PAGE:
## Abstract

An assessment is made here of the role played by the micropolar continuum theory on the cracked Brazilian disc test used for determining rock fracture toughness. By analytically solving the corresponding mixed boundary-value problems and employing singular-perturbation arguments, we provide closed-form expressions for the energy release rate and the corresponding stress-intensity factors for both mode I and mode II loading. These theoretical results are augmented by a set of fracture toughness experiments on both sandstone and marble rocks. It is further shown that the morphology of the fracturing process in our centrally pre-cracked circular samples correlates very well with discrete element simulations.

## 1. Introduction

The discrete element method (DEM) has become an increasingly popular choice for modelling discontinuous systems because of its success in describing complex deformation patterns without the need of sophisticated continuum constitutive laws. In the area of geomechanics, this strategy has proved to be particularly versatile in modelling particulate solids (soils, rocks, loose sands, etc.) and their associated failure mechanisms, and in the oil and gas industry, the DEM has been employed in studies of hydraulic fracturing, drilling tool/rock interaction and sand production in oil reservoirs (e.g. [1–3]).

Broadly speaking, the method is based on describing deformable bodies as large and dense collections of rigid bodies (sometimes referred to as *particles* or *grains*) that are in contact with each other. Typically, the particles have regular geometries (spheres in three dimension or discs in two dimension), their diameter being much smaller than the characteristic length of the continuum body that their collective behaviour aims to describe (figure 1). A fictitious linear-spring/dashpot/slider is employed to account for the interaction between any two particles in contact with each other. The stiffness of the elastic springs and the other ‘material’ constants for the sliders and the dashpots are not directly accessible from measurements, but are related to the bulk properties of the physical solid (Young's modulus, Poisson's ratio, etc.) and need to be calibrated through simulations of typical rock/soil mechanics tests such as, for example, bi-axial compression and indirect tension test [4–6]. Numerical simulations by DEM-type methods are dynamic in nature, the motion of the particles being governed by the usual linear and angular equilibrium equations of Newtonian mechanics, while the time integration is carried out with an explicit algorithm using a sufficiently small time step. Nonetheless, static behaviour can be easily described by introducing sufficiently large numerical damping (e.g. [7]).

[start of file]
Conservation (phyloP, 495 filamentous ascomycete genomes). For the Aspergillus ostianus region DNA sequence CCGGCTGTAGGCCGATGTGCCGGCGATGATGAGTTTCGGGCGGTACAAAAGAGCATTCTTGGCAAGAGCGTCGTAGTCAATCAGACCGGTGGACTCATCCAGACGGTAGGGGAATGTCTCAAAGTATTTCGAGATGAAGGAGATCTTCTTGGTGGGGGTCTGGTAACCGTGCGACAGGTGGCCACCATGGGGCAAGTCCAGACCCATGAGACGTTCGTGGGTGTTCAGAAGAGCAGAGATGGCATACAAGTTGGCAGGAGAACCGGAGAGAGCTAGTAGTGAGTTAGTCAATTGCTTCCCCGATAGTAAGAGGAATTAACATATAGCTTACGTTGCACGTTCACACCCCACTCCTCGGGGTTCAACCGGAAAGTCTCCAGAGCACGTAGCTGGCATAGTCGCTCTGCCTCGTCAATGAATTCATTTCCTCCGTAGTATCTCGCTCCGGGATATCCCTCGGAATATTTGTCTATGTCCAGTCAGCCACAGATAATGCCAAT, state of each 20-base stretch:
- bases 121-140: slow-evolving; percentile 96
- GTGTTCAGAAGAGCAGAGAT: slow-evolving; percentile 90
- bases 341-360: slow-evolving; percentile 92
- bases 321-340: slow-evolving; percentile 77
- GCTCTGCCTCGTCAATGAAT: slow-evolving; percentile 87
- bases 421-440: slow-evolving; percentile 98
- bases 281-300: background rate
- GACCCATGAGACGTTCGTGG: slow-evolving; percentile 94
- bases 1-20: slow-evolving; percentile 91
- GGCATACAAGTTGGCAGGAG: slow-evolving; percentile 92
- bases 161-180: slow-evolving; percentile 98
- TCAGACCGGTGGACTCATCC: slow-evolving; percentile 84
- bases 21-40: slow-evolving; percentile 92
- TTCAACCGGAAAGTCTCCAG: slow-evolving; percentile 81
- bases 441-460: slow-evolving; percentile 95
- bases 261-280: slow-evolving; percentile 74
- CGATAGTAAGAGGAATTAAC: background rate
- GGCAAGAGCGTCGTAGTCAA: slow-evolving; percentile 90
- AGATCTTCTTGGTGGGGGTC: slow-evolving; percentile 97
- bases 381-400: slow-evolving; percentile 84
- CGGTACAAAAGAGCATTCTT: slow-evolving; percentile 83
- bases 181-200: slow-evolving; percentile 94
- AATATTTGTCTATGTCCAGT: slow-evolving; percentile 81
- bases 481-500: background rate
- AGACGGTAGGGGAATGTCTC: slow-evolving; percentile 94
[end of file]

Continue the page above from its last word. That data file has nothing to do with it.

The existence of vastly different multiple spatial scales is implicit in any DE model. At one end of the spectrum, there is the microscopic scale, i.e. the scale on which the particles are regarded as independent, rigid units interacting with each other; at the other end of the range, the continuum scale, mechanical response is governed by the behaviour of the entire assembly of particles in which the microscopic effects are smoothed out. An intermediate spatial scale that bridges the gap between the micro- and macroscopic scales already mentioned also exists, and it is associated with a suitably defined representative volume element (RVE) in a relevant homogenization process.

Owing to the inherent microstructure present in synthetic (i.e. virtual) rock materials modelled within the DE framework, starting fairly early on in the development of the subject, there have been numerous efforts (e.g. [8,9] and the references therein) attempting to establish the formal connection between DE solids and the general micropolar elastic theory [10–13]. This connection takes the form of continuum constitutive laws in which various material coefficients are derived explicitly in terms of grain and contact properties, thus allowing the formulation of boundary-value problems that can be solved more efficiently by standard numerical methods. Unfortunately, most of these studies ignore checking the validity of the results obtained by comparison with experiments or DEM simulations. Some notable exceptions are the recent works of Alassi & Holt [14] and Gerolymatou [15], who used Walton's [16] earlier homogenization scheme for random packings of elastic spheres. Homogenization in the context of Cosserat elasto-plasticity has also been considered by many authors (e.g. [17,18]).